Welcome to the emerging world of ‘medical improv, ’ an experiential teaching process that can help us in infinite ways! Different from improv comedy because the focus is on the learning process rather than performance or entertainment. With facilitation to create a safe environment, many activities and techniques can be adapted for use in developing important “soft” skills such as; emotional intelligence, communication, collaboration, or leadership and/or improving vital outcomes such as; patient safety, patient experience, or staff engagement. It is fun and effective! Take a look around and please let me know if you have questions, ideas or any feedback! (email@example.com)
Why Med Improv?
I’ve been a nurse for over 25 years. My Masters is in Organization and Management and I’ve been teaching communication and collaboration for over a decade. I’ve studied group dynamics, emotional intelligence, organizational behavior and coaching all the while practicing as an RN and guess what I’ve figured out? Healthcare professionals, by in large, already have the intellectual knowledge to be effective communicators, collaborative leaders, and team-players.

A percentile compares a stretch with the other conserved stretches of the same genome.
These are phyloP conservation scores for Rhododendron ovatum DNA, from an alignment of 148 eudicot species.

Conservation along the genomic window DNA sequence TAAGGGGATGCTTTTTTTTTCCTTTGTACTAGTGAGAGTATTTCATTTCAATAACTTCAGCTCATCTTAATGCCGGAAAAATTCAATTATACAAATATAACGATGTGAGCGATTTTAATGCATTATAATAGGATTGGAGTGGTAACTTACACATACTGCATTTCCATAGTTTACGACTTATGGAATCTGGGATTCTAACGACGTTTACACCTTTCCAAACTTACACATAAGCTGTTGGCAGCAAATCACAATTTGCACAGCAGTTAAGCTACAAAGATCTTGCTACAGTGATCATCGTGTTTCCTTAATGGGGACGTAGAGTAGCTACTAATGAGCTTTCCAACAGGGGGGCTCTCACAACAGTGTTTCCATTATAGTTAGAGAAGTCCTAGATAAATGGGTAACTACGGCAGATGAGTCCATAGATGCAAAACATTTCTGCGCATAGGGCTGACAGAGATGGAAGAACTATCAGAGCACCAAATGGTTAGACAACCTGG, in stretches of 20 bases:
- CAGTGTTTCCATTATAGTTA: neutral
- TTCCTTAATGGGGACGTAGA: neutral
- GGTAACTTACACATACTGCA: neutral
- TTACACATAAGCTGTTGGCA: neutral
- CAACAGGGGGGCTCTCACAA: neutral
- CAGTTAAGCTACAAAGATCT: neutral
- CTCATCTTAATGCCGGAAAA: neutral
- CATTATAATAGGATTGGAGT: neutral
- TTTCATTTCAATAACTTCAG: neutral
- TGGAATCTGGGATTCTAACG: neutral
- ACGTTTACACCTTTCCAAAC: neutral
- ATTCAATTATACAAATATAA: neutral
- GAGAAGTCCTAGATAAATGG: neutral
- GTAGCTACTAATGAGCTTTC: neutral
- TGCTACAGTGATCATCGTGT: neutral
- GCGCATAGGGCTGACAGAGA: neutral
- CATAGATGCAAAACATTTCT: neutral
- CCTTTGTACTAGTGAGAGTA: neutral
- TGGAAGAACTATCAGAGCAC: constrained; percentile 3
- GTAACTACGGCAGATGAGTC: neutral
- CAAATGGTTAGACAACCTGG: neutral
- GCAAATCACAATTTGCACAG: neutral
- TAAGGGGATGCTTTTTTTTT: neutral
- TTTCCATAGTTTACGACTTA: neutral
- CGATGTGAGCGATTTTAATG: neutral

So why do we continue to struggle so with symptoms of poor communication and interpersonal skills like workplace violence, medical errors, poor patient experience, and morale/stress/burnout?
We do not have safe, practice opportunities for the emotional risk-taking that underlies assertiveness and listening. I’m talking about complicated ‘stuff’ like trust, self-and other-awareness, self-and other-respect, perspective-taking (especially in conflict), critical thinking, accountability, sharing power, empathy, ownership, creativity, forgiveness and overall being human.
The Other Answer!
Medical Improv is the practice we need! This experiential learning process promotes individual and organizational behaviors associated with safe, quality, cost-effective, Medical Improv (2)and compassionate care! Plus it is extremely fun and bonding!
But what is it? Is it comedy? Do we have to perform? How does it help with specific pain points? How does it work? Who teaches it? Where can you get trained?
Check out the above links to some pioneering work that my and I colleagues are doing that will help answer these questions. Please know that if you have questions or want to discuss how Med Improv can help you, your staff, or organization I’d be delighted to talk with you: firstname.lastname@example.org